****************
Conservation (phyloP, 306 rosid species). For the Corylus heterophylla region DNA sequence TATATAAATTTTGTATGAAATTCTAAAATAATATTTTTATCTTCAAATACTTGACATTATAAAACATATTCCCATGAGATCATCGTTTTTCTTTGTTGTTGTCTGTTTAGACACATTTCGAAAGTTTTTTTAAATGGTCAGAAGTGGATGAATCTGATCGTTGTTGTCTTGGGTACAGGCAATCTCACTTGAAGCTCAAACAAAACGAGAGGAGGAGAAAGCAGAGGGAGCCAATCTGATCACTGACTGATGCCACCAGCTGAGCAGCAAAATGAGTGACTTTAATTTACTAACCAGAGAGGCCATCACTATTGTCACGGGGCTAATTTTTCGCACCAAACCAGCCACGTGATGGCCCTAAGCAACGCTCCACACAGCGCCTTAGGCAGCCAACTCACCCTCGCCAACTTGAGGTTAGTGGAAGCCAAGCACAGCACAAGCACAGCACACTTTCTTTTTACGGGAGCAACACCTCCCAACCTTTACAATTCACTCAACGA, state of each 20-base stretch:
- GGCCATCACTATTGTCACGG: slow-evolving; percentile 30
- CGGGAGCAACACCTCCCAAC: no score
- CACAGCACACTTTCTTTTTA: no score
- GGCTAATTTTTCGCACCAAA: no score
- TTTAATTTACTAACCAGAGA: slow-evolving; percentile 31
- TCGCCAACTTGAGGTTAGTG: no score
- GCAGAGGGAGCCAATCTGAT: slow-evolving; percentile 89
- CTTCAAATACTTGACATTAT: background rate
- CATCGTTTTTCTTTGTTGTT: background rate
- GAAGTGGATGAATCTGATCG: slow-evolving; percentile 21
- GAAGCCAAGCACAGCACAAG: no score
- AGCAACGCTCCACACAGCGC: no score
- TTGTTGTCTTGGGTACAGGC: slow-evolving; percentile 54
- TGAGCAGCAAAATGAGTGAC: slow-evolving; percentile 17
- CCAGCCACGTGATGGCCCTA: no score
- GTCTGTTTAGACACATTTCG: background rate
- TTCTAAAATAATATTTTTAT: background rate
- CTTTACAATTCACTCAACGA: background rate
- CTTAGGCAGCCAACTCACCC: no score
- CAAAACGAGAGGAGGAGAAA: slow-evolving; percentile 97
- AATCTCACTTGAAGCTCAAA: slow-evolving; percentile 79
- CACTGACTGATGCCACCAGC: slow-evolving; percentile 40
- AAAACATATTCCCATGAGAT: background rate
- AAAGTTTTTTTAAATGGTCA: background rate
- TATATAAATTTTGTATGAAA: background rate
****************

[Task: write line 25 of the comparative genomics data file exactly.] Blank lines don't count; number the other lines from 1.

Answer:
- AAAGTTTTTTTAAATGGTCA: background rate